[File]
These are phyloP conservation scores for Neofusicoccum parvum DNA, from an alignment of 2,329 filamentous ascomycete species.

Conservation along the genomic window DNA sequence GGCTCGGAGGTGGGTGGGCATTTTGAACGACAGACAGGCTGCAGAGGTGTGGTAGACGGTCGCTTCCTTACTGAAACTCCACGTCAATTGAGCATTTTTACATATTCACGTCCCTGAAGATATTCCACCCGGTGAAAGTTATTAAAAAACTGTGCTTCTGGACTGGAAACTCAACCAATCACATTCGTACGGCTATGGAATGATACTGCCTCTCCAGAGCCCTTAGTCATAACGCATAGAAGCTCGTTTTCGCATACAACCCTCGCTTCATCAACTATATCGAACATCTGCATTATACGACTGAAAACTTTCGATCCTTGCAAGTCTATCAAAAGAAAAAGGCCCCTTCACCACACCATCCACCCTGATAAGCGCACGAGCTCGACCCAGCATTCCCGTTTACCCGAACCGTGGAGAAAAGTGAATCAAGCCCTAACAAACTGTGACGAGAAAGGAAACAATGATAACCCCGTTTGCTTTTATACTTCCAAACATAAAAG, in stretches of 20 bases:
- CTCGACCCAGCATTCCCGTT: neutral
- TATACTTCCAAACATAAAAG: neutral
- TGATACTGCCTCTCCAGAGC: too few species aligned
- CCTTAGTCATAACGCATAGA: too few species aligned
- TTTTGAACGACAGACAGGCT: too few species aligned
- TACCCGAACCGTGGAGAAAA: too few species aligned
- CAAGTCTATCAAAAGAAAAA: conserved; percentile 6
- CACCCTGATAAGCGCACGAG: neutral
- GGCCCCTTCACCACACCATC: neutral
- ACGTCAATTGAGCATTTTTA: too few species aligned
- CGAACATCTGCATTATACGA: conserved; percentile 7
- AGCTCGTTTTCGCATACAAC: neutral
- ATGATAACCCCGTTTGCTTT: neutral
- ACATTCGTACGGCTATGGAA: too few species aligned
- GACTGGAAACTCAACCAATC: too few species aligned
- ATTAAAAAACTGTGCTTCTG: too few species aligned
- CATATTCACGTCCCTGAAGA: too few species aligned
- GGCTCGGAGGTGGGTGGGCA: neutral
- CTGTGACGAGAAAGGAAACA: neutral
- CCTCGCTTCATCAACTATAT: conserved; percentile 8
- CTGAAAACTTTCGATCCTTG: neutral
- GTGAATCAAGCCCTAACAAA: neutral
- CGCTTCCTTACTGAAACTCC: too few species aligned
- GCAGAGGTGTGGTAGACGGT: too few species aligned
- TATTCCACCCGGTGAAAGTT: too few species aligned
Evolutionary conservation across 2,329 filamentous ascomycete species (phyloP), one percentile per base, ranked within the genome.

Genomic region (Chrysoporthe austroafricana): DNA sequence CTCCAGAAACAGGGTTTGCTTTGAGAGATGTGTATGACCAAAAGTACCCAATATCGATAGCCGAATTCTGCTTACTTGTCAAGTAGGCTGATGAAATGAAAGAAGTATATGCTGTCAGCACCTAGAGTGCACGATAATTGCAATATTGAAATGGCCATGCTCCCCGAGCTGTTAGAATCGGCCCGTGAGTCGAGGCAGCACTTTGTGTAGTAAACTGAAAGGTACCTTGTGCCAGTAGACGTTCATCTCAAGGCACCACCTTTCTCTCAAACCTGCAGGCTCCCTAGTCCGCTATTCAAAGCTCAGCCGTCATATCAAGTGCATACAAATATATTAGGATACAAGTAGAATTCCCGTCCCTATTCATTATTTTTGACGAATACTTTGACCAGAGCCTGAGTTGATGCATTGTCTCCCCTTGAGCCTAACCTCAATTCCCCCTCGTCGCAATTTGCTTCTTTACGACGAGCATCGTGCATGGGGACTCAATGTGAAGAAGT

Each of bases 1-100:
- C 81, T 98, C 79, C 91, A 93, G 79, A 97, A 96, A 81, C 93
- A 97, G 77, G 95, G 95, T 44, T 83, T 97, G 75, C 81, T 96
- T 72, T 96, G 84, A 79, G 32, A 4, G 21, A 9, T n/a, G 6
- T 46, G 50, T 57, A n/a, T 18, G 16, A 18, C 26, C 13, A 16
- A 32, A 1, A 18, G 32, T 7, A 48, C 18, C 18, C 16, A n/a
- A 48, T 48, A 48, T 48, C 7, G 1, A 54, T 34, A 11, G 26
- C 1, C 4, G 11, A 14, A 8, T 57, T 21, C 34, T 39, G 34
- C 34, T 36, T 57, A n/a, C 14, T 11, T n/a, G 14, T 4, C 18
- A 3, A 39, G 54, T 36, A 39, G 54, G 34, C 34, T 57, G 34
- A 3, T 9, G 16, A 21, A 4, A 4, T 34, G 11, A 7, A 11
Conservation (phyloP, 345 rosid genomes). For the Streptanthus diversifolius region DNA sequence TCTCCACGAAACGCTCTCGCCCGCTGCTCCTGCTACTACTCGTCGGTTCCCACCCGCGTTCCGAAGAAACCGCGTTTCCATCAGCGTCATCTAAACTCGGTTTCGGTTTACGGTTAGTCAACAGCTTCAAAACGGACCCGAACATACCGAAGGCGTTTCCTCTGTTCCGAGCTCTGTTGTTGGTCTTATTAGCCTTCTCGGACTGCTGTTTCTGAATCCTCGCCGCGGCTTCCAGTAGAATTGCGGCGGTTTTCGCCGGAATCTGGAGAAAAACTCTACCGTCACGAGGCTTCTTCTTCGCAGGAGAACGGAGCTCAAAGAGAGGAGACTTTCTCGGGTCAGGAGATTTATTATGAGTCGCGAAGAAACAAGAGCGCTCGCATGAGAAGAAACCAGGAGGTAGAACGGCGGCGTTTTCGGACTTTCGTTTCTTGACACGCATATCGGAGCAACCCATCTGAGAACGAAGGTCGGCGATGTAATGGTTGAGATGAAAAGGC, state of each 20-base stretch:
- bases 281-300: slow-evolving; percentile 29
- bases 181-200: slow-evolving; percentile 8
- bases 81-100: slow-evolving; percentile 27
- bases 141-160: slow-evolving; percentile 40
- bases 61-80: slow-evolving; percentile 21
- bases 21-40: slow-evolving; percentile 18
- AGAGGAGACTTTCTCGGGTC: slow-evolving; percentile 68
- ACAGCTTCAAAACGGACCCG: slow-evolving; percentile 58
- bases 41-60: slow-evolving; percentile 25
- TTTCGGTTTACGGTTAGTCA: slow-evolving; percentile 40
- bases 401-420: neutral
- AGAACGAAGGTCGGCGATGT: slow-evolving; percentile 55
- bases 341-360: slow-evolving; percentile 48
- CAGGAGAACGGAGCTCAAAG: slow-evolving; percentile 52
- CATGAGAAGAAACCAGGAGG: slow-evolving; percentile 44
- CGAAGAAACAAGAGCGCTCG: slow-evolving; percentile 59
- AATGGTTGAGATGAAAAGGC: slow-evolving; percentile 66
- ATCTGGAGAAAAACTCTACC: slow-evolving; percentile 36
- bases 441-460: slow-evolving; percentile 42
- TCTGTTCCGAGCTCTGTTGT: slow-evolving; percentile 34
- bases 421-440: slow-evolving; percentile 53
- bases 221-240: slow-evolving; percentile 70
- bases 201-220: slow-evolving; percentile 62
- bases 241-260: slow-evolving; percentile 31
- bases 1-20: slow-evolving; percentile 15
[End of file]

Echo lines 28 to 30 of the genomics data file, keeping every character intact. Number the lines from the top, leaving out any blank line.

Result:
Evolutionary conservation across 2,329 filamentous ascomycete species (phyloP), one percentile per base, ranked within the genome.

Genomic region (Chrysoporthe austroafricana): DNA sequence CTCCAGAAACAGGGTTTGCTTTGAGAGATGTGTATGACCAAAAGTACCCAATATCGATAGCCGAATTCTGCTTACTTGTCAAGTAGGCTGATGAAATGAAAGAAGTATATGCTGTCAGCACCTAGAGTGCACGATAATTGCAATATTGAAATGGCCATGCTCCCCGAGCTGTTAGAATCGGCCCGTGAGTCGAGGCAGCACTTTGTGTAGTAAACTGAAAGGTACCTTGTGCCAGTAGACGTTCATCTCAAGGCACCACCTTTCTCTCAAACCTGCAGGCTCCCTAGTCCGCTATTCAAAGCTCAGCCGTCATATCAAGTGCATACAAATATATTAGGATACAAGTAGAATTCCCGTCCCTATTCATTATTTTTGACGAATACTTTGACCAGAGCCTGAGTTGATGCATTGTCTCCCCTTGAGCCTAACCTCAATTCCCCCTCGTCGCAATTTGCTTCTTTACGACGAGCATCGTGCATGGGGACTCAATGTGAAGAAGT

Each of bases 1-100: